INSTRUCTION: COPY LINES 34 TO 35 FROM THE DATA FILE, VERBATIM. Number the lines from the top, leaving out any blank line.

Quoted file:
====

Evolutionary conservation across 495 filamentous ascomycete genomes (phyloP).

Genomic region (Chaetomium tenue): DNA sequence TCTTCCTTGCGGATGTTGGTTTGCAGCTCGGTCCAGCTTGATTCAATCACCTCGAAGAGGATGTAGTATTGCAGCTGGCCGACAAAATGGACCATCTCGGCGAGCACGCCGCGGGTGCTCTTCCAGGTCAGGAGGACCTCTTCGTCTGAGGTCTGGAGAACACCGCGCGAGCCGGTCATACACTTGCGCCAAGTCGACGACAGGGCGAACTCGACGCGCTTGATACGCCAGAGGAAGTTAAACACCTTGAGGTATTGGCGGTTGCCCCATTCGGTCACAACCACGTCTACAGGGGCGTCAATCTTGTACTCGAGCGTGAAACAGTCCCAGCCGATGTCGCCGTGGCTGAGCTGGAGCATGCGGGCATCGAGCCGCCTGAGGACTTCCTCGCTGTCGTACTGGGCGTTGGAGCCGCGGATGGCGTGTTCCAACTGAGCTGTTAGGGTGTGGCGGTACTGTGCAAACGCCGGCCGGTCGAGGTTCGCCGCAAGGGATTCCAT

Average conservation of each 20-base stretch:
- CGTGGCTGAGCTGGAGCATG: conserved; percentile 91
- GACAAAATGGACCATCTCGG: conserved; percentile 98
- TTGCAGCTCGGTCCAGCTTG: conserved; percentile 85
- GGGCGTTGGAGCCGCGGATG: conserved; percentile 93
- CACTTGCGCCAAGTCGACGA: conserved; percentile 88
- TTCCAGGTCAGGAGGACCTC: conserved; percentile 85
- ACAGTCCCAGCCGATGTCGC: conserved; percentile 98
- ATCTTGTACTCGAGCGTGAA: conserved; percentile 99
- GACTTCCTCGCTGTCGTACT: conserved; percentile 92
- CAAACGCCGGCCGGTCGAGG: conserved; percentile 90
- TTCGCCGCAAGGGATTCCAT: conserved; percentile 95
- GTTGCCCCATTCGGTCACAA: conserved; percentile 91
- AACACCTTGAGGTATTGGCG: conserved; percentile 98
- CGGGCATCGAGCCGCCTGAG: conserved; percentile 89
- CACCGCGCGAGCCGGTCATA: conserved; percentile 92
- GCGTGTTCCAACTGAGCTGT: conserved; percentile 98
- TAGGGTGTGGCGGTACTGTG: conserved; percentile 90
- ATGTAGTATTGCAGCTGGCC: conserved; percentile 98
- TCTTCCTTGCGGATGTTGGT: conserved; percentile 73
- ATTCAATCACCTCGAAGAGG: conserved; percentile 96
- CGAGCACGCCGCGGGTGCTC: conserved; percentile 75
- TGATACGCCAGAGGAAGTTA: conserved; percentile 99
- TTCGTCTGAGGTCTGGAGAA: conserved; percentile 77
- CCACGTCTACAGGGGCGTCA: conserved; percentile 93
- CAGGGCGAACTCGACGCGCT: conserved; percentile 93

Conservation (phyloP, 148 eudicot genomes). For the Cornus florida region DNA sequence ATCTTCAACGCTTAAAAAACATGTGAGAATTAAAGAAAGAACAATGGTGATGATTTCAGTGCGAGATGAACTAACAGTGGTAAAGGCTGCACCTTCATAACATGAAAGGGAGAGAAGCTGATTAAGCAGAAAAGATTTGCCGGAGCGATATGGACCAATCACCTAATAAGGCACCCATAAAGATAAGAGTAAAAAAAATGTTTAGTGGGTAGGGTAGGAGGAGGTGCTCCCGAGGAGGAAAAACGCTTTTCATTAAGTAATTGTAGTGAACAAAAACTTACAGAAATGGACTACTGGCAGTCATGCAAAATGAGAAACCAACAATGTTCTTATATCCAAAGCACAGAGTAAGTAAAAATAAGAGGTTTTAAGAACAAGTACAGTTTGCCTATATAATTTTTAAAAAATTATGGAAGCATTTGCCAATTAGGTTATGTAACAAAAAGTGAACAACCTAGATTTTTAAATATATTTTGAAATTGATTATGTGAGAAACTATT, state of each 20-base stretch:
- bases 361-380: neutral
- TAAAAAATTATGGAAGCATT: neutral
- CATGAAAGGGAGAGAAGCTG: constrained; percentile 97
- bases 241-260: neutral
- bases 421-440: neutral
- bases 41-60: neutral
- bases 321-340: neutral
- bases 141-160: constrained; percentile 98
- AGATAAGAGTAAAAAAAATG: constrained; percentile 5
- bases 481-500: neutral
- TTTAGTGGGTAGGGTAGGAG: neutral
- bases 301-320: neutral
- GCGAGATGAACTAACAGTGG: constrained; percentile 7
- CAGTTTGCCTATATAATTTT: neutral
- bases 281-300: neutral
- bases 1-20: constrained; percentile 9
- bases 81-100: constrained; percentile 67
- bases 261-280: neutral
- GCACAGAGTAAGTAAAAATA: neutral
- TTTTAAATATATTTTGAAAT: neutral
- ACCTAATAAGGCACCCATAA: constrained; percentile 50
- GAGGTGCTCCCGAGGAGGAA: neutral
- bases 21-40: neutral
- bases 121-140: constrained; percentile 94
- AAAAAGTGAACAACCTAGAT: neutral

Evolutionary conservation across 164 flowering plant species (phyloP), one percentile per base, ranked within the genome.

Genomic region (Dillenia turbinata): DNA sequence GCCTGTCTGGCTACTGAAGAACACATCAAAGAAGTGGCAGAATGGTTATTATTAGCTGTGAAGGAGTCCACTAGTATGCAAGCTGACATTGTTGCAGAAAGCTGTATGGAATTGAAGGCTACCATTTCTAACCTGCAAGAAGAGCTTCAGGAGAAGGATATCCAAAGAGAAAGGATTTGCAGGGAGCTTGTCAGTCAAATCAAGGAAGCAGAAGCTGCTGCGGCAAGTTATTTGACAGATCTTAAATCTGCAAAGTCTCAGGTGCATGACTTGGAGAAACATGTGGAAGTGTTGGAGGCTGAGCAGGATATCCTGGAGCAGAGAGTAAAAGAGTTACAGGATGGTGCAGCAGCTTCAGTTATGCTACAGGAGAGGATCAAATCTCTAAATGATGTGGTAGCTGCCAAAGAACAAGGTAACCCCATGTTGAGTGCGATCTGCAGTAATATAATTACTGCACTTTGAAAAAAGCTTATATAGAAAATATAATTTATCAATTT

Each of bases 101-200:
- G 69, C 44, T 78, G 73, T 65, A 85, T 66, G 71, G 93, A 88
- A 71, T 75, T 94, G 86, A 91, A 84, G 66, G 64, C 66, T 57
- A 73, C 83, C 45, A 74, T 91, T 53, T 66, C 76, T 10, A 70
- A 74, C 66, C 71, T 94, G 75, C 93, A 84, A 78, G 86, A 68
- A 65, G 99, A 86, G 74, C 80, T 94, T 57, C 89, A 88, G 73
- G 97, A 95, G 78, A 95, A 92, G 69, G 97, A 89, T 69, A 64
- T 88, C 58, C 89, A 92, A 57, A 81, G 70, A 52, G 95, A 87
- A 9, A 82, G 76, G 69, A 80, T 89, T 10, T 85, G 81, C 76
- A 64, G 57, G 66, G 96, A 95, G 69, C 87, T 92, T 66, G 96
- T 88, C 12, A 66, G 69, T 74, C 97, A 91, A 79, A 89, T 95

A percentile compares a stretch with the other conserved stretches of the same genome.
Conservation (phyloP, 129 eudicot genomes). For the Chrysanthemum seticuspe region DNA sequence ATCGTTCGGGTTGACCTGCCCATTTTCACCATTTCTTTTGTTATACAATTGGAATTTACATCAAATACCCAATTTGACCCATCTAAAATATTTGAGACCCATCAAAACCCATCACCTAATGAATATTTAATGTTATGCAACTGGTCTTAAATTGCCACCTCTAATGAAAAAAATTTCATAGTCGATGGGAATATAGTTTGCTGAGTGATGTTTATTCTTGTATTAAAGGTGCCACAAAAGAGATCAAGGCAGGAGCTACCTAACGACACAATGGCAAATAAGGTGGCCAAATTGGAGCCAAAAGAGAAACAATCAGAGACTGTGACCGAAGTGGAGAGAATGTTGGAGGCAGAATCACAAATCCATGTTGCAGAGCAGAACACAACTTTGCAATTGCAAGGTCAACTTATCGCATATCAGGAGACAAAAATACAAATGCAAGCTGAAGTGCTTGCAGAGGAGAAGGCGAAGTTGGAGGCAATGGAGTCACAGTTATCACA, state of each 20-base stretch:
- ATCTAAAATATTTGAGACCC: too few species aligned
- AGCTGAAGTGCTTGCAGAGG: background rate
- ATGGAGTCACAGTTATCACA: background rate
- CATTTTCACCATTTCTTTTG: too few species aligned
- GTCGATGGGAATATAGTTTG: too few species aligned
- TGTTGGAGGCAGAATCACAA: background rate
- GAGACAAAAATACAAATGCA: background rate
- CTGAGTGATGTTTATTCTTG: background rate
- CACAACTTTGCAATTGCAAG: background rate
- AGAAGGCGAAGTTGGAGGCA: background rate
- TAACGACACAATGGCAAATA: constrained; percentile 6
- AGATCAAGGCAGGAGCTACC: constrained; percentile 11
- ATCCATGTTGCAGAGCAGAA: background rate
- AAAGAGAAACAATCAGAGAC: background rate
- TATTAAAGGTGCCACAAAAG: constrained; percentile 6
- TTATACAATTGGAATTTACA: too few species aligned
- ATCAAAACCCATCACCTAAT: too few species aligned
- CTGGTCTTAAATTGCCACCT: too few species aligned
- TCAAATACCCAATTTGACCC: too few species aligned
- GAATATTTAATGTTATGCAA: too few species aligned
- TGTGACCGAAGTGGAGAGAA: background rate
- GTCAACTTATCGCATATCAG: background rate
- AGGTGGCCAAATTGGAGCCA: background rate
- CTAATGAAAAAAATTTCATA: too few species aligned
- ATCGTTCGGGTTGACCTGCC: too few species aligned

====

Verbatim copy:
- bases 421-440: neutral
- bases 41-60: neutral